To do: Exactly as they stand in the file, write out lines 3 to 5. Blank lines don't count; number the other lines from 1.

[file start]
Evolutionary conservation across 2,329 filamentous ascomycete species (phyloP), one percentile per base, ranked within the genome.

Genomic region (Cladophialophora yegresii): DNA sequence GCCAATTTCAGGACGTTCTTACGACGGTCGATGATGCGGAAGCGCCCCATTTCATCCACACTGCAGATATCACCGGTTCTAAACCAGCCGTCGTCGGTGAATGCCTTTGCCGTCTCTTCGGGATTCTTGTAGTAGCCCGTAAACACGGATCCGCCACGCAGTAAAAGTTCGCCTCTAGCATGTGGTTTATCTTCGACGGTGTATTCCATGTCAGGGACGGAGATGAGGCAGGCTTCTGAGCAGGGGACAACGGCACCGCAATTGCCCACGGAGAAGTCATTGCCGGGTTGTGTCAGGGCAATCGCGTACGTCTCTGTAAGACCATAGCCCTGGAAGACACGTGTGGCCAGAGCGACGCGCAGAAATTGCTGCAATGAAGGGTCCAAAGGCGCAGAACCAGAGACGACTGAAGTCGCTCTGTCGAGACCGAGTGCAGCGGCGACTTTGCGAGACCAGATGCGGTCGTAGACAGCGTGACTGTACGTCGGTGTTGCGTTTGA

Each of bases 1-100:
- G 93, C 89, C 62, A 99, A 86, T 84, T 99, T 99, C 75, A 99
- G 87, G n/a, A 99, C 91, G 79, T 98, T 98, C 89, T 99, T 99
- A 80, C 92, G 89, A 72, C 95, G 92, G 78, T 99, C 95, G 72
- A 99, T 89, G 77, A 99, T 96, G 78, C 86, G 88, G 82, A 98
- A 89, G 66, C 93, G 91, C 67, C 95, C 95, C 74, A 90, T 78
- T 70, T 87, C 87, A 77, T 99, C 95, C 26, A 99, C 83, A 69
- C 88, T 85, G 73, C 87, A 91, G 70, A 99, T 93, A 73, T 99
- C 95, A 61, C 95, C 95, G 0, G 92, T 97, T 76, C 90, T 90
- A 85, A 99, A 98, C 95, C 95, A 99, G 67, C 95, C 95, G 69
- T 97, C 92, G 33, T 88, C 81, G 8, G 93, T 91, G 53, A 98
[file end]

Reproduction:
Each of bases 1-100:
- G 93, C 89, C 62, A 99, A 86, T 84, T 99, T 99, C 75, A 99
- G 87, G n/a, A 99, C 91, G 79, T 98, T 98, C 89, T 99, T 99